“Lamp and Brown Paper (or whatever you want)” is how English lampshade designer Mark Betty describes his lamp on his instagram. The brown paper rolled into an asymmetrical cone and secured with a pin seems like it was made with a single gesture (though it no doubt requires singular knowledge, care and creativity). Like all Betty’s shades, it has its own unique personality, as though it were alive.
This classic smallish lampshade embellished with string is rife with possibilities: “White Rag shade as captured @boz_gagovski #tiedupwithstring (that might anchor your ephemera or simply cast shadows as was the intention. Your Choice)“. Betty wants his lampshades to resonate in your life.
What would be a somewhat staid lampshade became jazzy and whimsical with an artful garland of cut paper, like a lady wearing a wonderful hat….
In this image of Betty’s London flat from World of Interiors, we spotted his pendant/chandelier made of a few sheets of speared paper…
Here Betty applied his casual rolling and draping to scraps of vintage wall paper…
In this illuminated shade, you can see the structure on which the rolled and pinned sheet of cotton rag rests: a simple metal frame used in ordinary lampshades. It’s like an X-ray vision into Betty’s casually rolled shades: a sheet of paper held in place by a hidden form underneath.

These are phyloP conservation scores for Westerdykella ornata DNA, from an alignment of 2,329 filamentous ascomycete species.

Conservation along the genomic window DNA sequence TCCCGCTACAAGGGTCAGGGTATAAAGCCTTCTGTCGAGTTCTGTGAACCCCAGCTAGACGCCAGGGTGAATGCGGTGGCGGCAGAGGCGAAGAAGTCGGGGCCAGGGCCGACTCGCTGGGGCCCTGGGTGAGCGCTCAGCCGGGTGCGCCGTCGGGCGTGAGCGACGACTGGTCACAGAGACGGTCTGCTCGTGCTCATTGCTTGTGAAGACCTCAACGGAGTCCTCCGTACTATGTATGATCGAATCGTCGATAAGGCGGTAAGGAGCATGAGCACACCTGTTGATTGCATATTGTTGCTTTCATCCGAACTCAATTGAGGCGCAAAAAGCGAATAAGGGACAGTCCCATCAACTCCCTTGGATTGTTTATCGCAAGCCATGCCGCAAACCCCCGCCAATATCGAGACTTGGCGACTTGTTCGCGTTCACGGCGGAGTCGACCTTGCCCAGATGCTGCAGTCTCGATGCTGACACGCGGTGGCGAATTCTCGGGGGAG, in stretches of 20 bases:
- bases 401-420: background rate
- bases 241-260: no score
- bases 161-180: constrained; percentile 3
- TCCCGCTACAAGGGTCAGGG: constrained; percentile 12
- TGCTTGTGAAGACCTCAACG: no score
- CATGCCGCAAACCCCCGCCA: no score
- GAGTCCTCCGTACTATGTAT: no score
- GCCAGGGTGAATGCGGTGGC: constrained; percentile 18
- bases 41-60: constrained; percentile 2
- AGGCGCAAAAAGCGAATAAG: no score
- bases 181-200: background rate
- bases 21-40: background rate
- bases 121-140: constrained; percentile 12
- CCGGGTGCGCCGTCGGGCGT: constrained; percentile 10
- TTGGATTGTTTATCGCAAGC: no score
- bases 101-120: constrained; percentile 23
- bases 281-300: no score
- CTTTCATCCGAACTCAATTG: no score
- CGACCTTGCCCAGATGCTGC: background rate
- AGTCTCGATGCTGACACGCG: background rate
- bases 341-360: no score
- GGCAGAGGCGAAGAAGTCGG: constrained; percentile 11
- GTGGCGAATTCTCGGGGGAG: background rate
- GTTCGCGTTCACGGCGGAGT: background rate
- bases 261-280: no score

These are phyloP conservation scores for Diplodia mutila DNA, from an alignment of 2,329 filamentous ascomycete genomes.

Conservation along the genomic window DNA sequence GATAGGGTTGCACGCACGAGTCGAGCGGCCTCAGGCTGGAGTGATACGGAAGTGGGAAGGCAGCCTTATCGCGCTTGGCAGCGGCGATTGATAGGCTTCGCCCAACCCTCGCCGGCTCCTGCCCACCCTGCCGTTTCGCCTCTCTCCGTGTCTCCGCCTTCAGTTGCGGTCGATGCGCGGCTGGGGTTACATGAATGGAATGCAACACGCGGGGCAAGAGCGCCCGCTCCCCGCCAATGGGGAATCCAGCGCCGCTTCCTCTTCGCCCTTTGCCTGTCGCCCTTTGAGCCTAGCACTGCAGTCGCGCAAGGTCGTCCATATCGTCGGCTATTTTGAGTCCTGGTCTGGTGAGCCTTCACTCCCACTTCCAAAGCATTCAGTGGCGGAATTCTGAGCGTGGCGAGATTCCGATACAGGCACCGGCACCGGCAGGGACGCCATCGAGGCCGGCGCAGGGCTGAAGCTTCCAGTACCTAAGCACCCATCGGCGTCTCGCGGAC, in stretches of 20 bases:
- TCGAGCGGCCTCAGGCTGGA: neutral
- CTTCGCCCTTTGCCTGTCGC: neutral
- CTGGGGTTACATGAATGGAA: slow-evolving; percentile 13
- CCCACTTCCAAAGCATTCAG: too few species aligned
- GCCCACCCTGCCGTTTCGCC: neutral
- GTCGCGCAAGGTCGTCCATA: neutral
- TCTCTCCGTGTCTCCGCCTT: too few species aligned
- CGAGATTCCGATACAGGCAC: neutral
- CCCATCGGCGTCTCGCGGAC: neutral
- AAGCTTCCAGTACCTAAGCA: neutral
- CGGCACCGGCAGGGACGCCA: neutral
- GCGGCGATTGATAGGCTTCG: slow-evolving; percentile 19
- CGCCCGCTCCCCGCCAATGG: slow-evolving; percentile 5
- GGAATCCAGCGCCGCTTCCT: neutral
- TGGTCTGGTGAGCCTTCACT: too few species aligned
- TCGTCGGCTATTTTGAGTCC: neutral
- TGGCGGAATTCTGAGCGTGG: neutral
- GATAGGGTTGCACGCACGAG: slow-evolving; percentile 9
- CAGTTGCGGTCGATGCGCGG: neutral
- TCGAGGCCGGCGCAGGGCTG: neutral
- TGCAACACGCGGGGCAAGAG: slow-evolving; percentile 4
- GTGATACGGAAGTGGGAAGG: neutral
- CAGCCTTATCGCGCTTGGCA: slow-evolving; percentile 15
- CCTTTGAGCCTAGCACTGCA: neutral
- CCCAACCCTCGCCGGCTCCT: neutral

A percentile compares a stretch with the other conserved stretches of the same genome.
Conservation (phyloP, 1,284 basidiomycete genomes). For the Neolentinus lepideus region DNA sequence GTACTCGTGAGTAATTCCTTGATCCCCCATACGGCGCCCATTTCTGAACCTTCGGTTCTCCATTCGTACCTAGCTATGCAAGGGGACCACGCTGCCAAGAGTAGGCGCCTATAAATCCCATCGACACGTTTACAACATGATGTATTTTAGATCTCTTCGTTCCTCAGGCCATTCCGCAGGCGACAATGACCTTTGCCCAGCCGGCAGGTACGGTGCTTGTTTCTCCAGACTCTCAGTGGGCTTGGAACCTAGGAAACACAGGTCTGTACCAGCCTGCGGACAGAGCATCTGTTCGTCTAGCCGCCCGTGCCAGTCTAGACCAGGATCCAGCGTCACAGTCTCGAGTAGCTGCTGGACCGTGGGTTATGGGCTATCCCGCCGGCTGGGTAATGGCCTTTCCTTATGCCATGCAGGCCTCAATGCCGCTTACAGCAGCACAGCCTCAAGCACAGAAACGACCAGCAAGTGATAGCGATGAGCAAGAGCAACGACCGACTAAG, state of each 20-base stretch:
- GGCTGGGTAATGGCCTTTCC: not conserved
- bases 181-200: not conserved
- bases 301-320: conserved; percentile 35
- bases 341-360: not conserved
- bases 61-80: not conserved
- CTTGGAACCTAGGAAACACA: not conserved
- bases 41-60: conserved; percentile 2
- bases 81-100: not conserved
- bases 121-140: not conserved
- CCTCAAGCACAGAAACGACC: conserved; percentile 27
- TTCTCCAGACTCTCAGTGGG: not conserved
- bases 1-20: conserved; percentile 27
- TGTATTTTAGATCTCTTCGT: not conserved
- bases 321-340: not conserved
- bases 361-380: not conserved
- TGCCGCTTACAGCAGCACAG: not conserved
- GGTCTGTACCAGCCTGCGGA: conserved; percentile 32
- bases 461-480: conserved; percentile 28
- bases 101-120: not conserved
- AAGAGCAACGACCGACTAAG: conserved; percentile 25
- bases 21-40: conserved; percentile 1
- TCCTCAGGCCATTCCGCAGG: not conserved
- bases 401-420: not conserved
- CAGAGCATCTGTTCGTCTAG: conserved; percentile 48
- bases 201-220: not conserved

It inspired us to hunt for a basic structure, which we learned are wire lampshade frames. Some are clip-on, so would make for an instant base for our shade-making adventures…
…Though we imagine we could use a plain white shade or remove its fabric to get just the frame. Low wattage, low-heat bulbs, though we don’t love their glarey light, would make it a less dangerous undertaking initially, until we got the translucent, fire resistant liner material used in most lamp making….
Betty EXPANDED our view of this most basic of housewares, and sent us down a rabbit hole.
See more of Mark Betty’s completely original London Flat, full of lampshades, in these photos by James McDonald for World of Interiors.